An antiques expert ended up substantially out of pocket after an architect failed to obtain proper planning permission for work at his home and built a kitchen to the wrong specifications, the Architects Registration Board professional standards committee was told last week.
Mark Hinton from Fulham in West London, director of the Japanese department at auctioneer Christie's, maintained that architect Charles Graham from Hammersmith was guilty of unprofessional conduct and incompetence and was not properly insured when he undertook the work. In the end, Hinton had to employ a second architect to redraw the plans and another builder to complete the work on his home.
Under questioning from his solicitor John Williams, Hinton told how he moved into the house in 1992, even though it was in a derelict state. There were immediate doubts about Graham's extension when a concrete raft built to support it was found to be of the wrong measurements. Shortly afterwards, a building inspector from Hammersmith & Fulham council found that the damp-proof membrane had been improperly installed and ordered that all existing work should be demolished and the project started again. When the new architect came in, he found it was impossible to work to the original measurements.
Hinton said he and his wife were both out working during the day and therefore unable to keep a close eye on the work in progress. For the same reason they needed adequate insurers as they were having to hand over keys. Graham said he had such a policy but this was later discovered not to be the case.
In addition it had been a stipulation of their contract that he should be a member of the riba, but it was later revealed that his membership had lapsed despite the fact that he continued to use the initials on his office notepaper.
In his defence Graham said that at the start of his agreement with Hinton the plan was to build a conservatory at the rear of the house and not a kitchen as such. But, he added , 'It is very common for people to have other thoughts as the project goes on.'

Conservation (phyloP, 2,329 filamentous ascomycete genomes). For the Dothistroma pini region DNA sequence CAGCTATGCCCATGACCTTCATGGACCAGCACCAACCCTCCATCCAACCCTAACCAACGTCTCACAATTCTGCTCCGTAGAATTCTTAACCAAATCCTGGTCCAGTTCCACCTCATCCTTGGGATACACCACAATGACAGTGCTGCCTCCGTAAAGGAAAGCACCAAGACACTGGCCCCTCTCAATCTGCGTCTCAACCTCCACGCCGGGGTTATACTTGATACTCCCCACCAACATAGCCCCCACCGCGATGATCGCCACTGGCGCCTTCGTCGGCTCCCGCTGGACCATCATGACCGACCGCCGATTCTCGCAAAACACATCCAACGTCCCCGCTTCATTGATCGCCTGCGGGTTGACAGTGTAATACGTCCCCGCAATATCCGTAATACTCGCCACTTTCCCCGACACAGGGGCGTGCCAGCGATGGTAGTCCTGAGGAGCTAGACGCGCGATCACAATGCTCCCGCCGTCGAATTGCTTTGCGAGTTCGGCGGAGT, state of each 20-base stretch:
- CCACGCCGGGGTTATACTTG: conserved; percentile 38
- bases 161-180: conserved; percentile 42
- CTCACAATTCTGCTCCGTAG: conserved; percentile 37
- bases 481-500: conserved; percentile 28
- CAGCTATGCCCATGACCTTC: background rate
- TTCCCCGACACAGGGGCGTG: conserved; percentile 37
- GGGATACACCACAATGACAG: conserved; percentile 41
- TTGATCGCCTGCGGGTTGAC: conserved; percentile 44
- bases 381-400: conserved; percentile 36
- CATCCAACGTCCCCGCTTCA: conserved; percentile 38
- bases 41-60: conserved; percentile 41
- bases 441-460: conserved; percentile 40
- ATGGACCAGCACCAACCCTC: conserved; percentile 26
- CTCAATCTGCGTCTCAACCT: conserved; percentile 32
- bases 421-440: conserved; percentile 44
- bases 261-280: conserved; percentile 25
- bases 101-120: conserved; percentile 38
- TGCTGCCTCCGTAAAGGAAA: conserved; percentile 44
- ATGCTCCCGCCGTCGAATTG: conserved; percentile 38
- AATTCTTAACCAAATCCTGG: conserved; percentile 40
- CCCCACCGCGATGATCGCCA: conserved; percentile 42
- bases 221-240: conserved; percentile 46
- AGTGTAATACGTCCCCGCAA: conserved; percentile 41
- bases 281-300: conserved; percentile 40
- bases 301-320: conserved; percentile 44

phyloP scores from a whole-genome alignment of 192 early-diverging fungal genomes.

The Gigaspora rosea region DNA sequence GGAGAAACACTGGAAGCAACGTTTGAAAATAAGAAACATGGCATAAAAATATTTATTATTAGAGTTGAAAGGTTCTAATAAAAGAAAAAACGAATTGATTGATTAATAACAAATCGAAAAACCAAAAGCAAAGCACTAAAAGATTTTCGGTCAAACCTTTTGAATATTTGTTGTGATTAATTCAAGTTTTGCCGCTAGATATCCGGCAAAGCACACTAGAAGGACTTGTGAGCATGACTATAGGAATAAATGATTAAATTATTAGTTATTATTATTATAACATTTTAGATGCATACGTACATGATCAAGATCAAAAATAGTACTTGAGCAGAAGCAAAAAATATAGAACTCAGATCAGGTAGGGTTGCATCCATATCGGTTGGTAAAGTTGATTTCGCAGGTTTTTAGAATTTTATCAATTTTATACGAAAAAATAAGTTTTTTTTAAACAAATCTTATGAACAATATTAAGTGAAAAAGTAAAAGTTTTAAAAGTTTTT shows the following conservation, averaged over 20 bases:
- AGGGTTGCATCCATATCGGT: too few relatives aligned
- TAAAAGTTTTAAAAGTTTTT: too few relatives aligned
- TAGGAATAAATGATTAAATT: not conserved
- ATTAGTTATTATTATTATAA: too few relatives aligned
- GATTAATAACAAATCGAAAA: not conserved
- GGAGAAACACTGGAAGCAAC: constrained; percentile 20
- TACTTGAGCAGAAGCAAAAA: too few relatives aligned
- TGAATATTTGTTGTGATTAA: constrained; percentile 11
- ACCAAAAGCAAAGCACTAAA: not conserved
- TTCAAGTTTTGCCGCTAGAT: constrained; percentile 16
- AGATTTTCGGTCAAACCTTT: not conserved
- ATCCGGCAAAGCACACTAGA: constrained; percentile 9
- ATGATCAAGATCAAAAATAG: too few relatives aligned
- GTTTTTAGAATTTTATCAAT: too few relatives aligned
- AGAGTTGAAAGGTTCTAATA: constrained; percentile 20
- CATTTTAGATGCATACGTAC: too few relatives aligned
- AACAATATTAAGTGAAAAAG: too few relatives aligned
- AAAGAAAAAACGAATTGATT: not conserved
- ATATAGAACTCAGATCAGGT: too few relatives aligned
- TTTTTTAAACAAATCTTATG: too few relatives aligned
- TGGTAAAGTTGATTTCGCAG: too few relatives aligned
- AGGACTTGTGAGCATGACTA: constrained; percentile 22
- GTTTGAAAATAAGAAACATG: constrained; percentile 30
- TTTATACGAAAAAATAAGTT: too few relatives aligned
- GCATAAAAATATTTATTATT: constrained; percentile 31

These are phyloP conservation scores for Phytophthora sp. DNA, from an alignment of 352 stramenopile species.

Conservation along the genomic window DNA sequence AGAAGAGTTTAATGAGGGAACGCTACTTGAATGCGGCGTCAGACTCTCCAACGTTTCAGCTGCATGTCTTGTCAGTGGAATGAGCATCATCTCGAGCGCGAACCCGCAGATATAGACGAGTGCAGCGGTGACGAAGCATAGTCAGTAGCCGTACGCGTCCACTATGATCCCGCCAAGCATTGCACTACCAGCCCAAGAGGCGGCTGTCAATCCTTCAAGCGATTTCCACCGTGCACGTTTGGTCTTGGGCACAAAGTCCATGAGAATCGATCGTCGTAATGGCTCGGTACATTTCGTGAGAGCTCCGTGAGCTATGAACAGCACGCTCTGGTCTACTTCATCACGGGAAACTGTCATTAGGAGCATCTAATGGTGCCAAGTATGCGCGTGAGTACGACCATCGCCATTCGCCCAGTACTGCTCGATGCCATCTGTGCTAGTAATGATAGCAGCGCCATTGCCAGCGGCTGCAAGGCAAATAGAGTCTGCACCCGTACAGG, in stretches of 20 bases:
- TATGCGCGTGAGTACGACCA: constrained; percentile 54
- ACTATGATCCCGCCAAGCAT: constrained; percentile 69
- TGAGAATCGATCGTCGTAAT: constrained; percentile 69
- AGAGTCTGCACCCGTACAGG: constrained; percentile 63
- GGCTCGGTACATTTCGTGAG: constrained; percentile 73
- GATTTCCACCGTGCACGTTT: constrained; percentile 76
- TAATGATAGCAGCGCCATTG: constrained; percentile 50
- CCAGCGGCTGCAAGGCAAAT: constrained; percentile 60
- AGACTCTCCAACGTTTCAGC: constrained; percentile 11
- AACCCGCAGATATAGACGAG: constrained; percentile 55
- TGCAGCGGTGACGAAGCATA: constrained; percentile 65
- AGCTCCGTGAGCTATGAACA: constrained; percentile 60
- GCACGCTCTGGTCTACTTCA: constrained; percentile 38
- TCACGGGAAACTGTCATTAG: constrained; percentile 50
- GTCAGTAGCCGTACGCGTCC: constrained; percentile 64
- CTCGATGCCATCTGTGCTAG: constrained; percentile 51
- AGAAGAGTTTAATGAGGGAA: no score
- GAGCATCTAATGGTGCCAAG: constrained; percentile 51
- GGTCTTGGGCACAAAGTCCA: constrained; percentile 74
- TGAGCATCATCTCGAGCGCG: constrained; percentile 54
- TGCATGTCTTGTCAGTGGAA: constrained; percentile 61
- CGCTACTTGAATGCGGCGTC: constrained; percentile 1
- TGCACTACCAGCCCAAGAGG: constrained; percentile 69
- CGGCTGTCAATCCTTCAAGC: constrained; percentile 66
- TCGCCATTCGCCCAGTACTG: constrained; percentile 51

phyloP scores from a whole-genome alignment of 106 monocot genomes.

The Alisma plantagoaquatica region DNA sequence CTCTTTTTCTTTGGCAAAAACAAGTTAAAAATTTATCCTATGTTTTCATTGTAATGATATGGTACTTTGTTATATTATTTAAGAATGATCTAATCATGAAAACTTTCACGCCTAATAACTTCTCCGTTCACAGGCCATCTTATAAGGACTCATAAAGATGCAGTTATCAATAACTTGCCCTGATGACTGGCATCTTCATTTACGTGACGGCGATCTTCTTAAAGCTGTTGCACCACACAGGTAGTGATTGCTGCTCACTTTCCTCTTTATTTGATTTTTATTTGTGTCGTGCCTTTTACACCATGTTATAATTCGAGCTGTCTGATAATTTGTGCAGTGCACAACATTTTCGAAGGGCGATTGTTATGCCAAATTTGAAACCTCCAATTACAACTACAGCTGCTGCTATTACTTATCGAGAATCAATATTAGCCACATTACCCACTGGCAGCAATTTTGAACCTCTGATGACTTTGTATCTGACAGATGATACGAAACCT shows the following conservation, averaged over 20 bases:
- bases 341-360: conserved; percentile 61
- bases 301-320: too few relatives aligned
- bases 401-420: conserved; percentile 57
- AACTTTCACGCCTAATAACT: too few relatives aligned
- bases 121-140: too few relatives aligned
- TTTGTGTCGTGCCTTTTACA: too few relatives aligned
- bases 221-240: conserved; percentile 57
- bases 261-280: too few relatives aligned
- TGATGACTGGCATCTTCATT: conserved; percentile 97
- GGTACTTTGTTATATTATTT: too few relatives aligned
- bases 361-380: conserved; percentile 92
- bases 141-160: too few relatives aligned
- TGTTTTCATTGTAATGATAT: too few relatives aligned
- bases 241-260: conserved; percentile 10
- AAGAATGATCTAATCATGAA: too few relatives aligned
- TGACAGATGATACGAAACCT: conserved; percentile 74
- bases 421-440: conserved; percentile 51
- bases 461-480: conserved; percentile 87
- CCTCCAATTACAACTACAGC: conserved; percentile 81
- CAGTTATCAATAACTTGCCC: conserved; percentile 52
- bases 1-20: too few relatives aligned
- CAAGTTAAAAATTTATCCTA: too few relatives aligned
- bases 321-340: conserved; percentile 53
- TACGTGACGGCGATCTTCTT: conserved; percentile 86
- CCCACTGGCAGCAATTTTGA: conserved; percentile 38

Under questioning from his solicitor David Duke-Coham, he said that he had agreed planning consent with Hammersmith and Fulham council at two meetings with officers. The consent was for a conservatory and it was only later, during the building work, that it had become clear the ultimate use of the conservatory would be as a kitchen.
On the question of the damp-proofing, Graham disputed the council's inspector when he demanded that a polythene sheet which had been punctured would have to be relaid. Graham claimed that normal practice would have been to lay another sheet on top of it and that this would have been a great deal cheaper.
Allegations about the different dimensions of the extension arose because neighbours had objected to the removal of a boundary fence to let the builders get on with their work. Hinton had claimed that the neighbours had been consulted and that there was no objection but Graham maintained they were concerned about losing plants which grew up the fence. With workers unable to complete the brickwork on that side of the extension, the original plans had to be changed to make it narrower. Costs went up over design differences and further extras.
So far as membership of the riba was concerned, Graham admitted that he had 'made a mistake'. He had not renewed his subscription because he had come to the conclusion that it was no longer fulfilling his particular professional needs.
He added that since the troubles over this project, he had undertaken further work and was to receive an award from English Heritage.
The hearing was adjourned until 11 February 11 to hear summing-up speeches from both sides before the disciplinary body delivers its verdict.
Because the complaint was made before the arb came into being, it can neither penalise nor reprimand Graham. The 'transitional provision' allows it to suspend him or erase him from the register if it so chooses, however.